As I stated in an earlier post, faith can be described as having trust in something based on our experience with it. Over the centuries, our collective human experience with the natural world led us to develop science as a trustworthy method for discovering how that world works. And we have reason to have a great deal of faith in the scientific process-- it is the most reliable system imperfect humans relying on their five senses have ever devised. But just how much faith should we have in science? Recall that science is by definition tentative-- it can only result in knowledge that is probably, not absolutely, true. Hence, putting 100% faith in science is unscientific.
No one can tell you just how much faith you should have in any particular area of science. Certainly some hypotheses have been more extensively tested and supported than others, and certainly there are some things we are confident accepting as facts. Some scientific analyses employ statistical tests that calculate confidence intervals around our estimates, giving us an idea of how reliable they are. But ultimately, none of us knows yet which parts of scientific knowledge will turn out to be right, and which parts will turn out to be wrong. Nor can anyone tell you what percentage of the time the scientific method arrives at truth. We simply don’t know. But it is quite easy to recognize when someone has too much faith in the scientific method, and “scientism” is the word that has been used to describe that view.
Scientism is the belief that science applies to and will answer every important question, or that science is the only source of truth. Let me give you a few examples of statements by scientists that demonstrate this inaccurate representation of science. (These and other statements are summarized in Miller 1999:171-172, 183, 186).
“The universe that we observe has precisely the properties we should expect if there is, at bottom, no design, no purpose, no evil and no good, nothing but blind, pitiless indifference.” –Richard Dawkins
“We have come to the crucial stage in the history of biology when religion itself is subject to the explanations of the natural sciences. …the final decisive edge enjoyed by scientific naturalism will come from its capacity to explain traditional religion, its chief competitor, as a wholly material phenomenon. Theology is not likely to survive as an independent intellectual discipline.” –E. O. Wilson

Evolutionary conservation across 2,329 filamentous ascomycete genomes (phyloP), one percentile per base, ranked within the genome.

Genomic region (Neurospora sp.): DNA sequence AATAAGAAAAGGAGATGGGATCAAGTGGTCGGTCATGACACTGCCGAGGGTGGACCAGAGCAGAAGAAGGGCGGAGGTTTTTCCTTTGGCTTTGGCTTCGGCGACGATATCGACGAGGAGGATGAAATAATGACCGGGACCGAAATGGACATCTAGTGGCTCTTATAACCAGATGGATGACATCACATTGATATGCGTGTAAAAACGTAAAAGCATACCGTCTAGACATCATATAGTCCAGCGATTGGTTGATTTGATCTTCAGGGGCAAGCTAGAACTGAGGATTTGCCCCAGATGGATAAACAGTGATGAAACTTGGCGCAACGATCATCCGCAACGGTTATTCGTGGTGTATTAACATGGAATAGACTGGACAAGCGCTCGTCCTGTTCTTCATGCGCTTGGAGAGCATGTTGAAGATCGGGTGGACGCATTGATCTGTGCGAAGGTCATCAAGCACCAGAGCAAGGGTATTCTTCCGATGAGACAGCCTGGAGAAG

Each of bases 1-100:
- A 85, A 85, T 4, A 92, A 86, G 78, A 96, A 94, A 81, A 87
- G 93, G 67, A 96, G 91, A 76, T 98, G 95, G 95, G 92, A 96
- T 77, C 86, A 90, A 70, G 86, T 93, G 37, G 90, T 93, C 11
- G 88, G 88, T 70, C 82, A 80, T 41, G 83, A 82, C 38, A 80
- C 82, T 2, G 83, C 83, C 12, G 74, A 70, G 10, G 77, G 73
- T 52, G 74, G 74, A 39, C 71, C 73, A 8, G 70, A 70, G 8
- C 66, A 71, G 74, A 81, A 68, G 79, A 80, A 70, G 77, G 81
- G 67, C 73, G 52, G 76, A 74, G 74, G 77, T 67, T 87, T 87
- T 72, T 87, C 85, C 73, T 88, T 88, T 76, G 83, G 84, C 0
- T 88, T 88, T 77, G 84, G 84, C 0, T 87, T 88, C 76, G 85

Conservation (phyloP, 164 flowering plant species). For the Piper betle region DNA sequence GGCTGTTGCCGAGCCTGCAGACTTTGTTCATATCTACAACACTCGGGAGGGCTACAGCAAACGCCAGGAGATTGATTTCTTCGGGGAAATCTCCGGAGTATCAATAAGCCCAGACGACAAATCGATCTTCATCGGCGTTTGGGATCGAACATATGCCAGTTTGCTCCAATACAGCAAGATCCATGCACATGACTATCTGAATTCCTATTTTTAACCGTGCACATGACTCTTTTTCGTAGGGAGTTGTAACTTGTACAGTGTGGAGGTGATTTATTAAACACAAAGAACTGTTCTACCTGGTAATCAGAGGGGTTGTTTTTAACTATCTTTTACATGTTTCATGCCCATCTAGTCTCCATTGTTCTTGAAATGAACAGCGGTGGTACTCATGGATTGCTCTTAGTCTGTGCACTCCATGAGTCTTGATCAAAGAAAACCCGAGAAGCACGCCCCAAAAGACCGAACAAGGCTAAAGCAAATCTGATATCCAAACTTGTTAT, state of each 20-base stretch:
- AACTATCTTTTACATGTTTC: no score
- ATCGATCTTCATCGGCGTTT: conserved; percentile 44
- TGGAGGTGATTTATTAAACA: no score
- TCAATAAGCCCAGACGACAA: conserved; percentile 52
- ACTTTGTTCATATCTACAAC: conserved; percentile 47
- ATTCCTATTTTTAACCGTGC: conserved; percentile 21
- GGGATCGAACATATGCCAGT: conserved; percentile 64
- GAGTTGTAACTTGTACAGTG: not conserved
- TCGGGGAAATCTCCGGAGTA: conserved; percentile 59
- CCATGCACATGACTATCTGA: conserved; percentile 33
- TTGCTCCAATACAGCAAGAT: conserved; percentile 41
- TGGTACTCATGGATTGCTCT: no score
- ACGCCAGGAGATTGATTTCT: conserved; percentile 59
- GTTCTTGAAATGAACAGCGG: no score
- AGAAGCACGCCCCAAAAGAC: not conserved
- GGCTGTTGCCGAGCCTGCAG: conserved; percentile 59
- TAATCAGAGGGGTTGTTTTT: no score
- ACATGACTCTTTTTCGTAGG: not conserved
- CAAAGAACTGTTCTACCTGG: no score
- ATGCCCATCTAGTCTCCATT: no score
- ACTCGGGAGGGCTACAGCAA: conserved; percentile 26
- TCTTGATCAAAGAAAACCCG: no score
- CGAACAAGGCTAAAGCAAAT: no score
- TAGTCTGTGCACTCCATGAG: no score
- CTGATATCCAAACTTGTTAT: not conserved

“Modern science directly implies that there are no inherent moral or ethical laws, no absolute guiding principles for human society.” – William Provine
“…the problem is to get them [the public] to reject irrational and supernatural explanations of the world, the demons that exist only in their imaginations, and to accept a social and intellectual apparatus, Science, as the only begetter of truth.” –Richard Lewontin
DANGER: Scientists have no business making statements like these as scientists (though they are, of course, entitled to their own philosophical opinions). Such statements, which are not scientific, have done much to perpetuate conflict between science and religion. First, they have caused considerable backlash against science by those who have taken these statements at face value. Recent anti-science movements in the U.S. have been spurred by a belief, originating with such statements, that science is by its very nature antithetical to God. It saddens me that so many good people have written science off because of these “out of bounds” statements by scientists. A second and, in my opinion, more threatening danger is that these kinds of statements go beyond being careless; they have been used to support an aggressive atheism aimed at undermining all religion. Dr. Ted Peters summarizes the characterstics and fallacies of this new “evangelical atheism”: Evangelical Atheism Today: A Response to Richard Dawkins
Keep the faith: science does not, indeed cannot, demand atheism, nor can it tell us anything about meaning, purpose, or the spiritual realm. To sneer at another’s faith under the guise of being scientific demonstrates a fundamental misunderstanding of science and the kinds of questions it can address. Science, understood correctly and kept within the bounds delineated by its method, can be trusted to broaden and enrich our understanding of the world and thus be a great partner to religion.